What Microsoft adCenter has to say about you, the reading audience: 48% of you are male, 52% of you are female. Microsoft predicts that 24.60% of you are below eighteen (what?) and that being down with the kids is the future of edrants. Generally speaking, it’s split as follows: 18-24: 26.80% 25-34: 27.20% 35-49: 23.00% Of course, had I known all along that I was appealing to fifteen year olds, I would have seriously curtailed my use of ten-cent words. I suppose I’ll have to spend more time dwelling upon…read more
Thank you, Frank Deford.
Roger Ebert: “This is a glum, lackluster movie in which even the big effects sequences seem dutiful instead of exhilarating. The newsroom of the Daily Planet, filled with eccentricity and life in the earlier movies, now seems populated by corporate drones. Jimmy Olsen, the copy boy, such a brash kid, seems tamed and clueless. Lois Lane (Kate Bosworth) has lost her dash and pizzazz, and her fiance, Richard White (James Marsden), regards her like a deer caught in the headlights. Even the editor, Perry White (Frank Langella), comes across less…read more
Trailers of Historically Significant Films. (Damn you, Pete Anderson!)
The time has come to take a stand. The New York Times Book Review is no longer a book review section that matters. It is beyond repair, save through one extraordinary gesture. Editor Sam Tanenhaus is unfit to guide this dinghy into the 21st century and is hopelessly out of touch with today’s literary climate. What was once a review section that attracted major authors and featured thoughtful essays has devolved into a congeries of gossipy items, essays that fawn over John Updike, Leon Wieseltier masturbatory exercises, lackluster literary coverage,…read more
The Literary Saloon: “Tanenhaus’ approach is so antithetical to almost everything we believe in that we really find it hard to believe anybody could approach book reviewing in this way. What is this guy thinking?”
Word on the street is that Harper Lee has written something for Oprah. This is the second essay that she’s written in 40 years, which makes one Harper Lee essay every twenty years. Maybe we might get another out of Lee if she lives another twenty years. But I think the workaround here is to cryogenically freeze Harper Lee and have her wake up a century now, only to extract the mandatory five essays she owes us. (via Bookslut) Maud unfurls an interesting Borges-Pynchon connection. I have a grand temptation…read more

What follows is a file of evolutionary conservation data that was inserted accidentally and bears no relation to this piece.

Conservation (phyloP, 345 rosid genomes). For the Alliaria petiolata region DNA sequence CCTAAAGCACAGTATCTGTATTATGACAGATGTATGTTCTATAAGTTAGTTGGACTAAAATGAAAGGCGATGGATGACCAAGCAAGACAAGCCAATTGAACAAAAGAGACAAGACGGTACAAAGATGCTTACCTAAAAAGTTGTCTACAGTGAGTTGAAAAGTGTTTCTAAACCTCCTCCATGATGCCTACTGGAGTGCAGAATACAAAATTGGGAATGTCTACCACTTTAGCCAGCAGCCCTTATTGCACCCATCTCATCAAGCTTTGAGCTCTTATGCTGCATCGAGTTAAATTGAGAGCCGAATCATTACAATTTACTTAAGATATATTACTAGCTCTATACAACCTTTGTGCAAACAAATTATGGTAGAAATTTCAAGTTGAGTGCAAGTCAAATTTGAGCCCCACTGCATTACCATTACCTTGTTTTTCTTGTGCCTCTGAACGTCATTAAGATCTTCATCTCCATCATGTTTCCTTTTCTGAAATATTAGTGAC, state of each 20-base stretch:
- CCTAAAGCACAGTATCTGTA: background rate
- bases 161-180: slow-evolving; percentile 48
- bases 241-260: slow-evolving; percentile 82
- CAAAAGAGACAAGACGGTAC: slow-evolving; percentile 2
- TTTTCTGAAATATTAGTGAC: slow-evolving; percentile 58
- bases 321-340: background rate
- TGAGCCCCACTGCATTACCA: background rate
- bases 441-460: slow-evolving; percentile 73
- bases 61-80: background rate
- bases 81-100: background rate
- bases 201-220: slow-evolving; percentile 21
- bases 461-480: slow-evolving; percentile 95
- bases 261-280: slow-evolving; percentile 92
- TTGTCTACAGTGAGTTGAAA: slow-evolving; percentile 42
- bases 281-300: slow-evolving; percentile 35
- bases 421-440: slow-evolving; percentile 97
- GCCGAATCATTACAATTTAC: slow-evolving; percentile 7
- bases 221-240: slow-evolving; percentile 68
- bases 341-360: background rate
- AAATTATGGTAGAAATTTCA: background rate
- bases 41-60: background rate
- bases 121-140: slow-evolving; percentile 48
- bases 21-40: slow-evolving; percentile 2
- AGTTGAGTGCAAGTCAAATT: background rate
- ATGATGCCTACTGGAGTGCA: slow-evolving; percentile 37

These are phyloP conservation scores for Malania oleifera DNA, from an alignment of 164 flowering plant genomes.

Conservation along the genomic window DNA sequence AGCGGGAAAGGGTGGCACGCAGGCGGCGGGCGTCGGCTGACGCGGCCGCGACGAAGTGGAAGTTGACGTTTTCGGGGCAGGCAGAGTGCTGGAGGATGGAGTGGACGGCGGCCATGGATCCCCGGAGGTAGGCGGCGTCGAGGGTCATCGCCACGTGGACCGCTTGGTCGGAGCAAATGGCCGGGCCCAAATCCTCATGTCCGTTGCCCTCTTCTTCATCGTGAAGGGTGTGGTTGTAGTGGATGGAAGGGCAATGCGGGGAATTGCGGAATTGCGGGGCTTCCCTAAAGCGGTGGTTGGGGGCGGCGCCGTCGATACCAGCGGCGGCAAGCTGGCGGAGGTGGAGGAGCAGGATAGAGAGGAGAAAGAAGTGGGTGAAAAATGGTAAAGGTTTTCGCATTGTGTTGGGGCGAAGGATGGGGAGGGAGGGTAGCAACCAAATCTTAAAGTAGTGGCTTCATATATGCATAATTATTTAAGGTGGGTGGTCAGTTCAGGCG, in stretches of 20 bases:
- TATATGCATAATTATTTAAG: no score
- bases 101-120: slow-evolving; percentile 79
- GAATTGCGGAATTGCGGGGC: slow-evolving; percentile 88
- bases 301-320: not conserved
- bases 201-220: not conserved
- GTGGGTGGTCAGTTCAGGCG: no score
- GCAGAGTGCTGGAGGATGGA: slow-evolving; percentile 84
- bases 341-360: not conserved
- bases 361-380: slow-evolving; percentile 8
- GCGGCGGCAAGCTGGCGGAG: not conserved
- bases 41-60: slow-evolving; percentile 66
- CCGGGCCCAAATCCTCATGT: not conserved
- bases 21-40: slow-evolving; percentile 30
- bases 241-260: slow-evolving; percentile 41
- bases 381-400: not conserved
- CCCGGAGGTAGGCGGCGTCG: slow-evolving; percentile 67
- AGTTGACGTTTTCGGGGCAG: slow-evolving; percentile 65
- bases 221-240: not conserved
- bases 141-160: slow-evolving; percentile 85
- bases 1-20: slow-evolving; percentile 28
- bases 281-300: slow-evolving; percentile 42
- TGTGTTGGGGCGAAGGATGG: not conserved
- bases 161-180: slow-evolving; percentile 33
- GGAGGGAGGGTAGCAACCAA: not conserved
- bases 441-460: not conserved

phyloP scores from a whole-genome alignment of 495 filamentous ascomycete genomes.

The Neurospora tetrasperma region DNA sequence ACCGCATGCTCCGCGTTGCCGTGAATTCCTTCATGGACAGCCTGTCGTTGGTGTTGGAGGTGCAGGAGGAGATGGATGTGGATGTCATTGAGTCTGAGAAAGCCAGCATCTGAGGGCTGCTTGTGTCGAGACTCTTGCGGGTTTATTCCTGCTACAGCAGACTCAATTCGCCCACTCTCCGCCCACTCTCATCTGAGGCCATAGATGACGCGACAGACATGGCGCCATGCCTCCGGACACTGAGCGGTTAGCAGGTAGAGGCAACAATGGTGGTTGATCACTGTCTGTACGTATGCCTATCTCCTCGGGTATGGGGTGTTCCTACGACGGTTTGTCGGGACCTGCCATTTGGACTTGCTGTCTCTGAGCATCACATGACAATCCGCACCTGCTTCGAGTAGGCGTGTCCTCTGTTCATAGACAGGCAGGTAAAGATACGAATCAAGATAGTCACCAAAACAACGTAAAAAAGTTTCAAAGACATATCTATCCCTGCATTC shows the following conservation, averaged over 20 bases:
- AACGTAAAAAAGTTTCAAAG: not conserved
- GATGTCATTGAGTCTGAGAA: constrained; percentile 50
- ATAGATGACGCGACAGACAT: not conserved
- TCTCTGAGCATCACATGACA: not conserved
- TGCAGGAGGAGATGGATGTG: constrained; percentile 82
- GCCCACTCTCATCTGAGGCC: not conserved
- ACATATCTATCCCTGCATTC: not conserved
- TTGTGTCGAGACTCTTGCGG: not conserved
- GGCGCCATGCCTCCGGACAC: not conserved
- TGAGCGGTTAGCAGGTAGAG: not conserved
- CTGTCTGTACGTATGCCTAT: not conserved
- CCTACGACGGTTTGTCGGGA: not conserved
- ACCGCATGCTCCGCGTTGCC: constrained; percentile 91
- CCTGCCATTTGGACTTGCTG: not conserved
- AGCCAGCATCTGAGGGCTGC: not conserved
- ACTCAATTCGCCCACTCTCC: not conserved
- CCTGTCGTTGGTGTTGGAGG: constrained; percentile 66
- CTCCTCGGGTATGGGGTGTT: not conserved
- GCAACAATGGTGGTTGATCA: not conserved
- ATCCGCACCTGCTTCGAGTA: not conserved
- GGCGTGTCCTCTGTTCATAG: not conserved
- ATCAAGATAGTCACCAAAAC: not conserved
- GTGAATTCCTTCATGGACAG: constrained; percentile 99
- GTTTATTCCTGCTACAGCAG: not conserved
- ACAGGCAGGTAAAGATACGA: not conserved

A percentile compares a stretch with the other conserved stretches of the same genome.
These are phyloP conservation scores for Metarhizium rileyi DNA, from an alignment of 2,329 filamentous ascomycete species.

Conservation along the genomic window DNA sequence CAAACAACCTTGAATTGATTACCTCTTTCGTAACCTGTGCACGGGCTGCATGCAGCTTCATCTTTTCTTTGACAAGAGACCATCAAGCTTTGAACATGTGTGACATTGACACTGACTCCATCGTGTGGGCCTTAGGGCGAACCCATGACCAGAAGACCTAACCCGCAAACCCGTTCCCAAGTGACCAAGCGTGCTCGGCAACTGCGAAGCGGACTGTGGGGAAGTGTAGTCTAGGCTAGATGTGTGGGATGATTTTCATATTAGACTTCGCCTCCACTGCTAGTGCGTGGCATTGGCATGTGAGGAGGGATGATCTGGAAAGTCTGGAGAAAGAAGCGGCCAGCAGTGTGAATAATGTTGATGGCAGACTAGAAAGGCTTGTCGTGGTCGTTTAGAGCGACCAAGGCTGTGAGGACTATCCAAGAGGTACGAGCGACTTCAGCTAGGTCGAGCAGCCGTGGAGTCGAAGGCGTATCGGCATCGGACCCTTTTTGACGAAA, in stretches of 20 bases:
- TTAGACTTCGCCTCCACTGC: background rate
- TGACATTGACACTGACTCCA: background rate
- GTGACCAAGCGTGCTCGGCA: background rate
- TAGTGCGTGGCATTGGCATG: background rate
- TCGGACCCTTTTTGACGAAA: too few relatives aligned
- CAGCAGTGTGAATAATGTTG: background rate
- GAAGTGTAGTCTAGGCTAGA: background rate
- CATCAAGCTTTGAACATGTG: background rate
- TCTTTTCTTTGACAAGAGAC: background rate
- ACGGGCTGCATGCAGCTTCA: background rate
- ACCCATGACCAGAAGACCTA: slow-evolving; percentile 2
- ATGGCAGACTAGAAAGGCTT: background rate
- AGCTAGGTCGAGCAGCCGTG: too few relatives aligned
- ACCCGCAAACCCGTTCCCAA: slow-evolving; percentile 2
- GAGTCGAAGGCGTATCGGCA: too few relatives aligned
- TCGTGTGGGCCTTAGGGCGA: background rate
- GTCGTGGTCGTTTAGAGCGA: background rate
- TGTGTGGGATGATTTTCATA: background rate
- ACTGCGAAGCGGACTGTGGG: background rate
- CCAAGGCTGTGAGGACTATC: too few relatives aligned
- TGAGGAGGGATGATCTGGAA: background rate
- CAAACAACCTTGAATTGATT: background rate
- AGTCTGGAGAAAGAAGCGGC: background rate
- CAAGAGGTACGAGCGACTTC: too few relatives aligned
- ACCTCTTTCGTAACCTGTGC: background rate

The extremely entertaining tale (along with the inevitable podcast) on how the below happened will follow shortly. (I even got to meet Rosie.) For now, I’m still decompressing from the flight. So bear with me as I adjust back to PDT again. Many thanks to El Rojo himself and Megan Sullivan for providing assist on this. (Top photo courtesy of Ms. Tyrieosa.)
Various tasks currently occupy my attention. Will return on Tuesday. Visit fine folks on right, commit minor infractions, you know the drill.
Author: Hal Niedzviecki Condition of Mr. Segundo: Temporarily replaced, due to being incapable of being crass and making a generalization at the same time. Subjects Discussed: The advantages of studying American culture from Canada, individualism vs. conformity, pop star aspirations, American Idol, karaoke, television, the economics of media, Clap Your Hands Say Yeah Yeah, William T. Vollmann, the end of Western expansion, German billionaires, on one-upping explorers, the disadvantages of genius, media conformity vs. community, fundamentalists, homophobia, the BattleCry protests in San Francisco, the human ego, and retreating from society.
Scarves for Tech Addicts.
1 out of 99 literary critics agree that I, Edward Champion, am one of the great underrated novelists working today. And while the one critic who proffered this plaudit was wildly drunk (this was after I had purchased him several rounds of sangria and offered to pay his cabfare home), the statement was, nevertheless, recorded on a microcassette and the critic in question signed a notarized document attesting to this fact. I can drag this evidence into a courtroom if I am subpoenaed. I might even show up in a…read more
Shatner meets Miss Piggy, Shatner serendades Lucas, and Shatner on $20,000 Pyramid.
That Immortal Technique‘s an alright mothafucka.
“Spare me my life!” (via Sarah)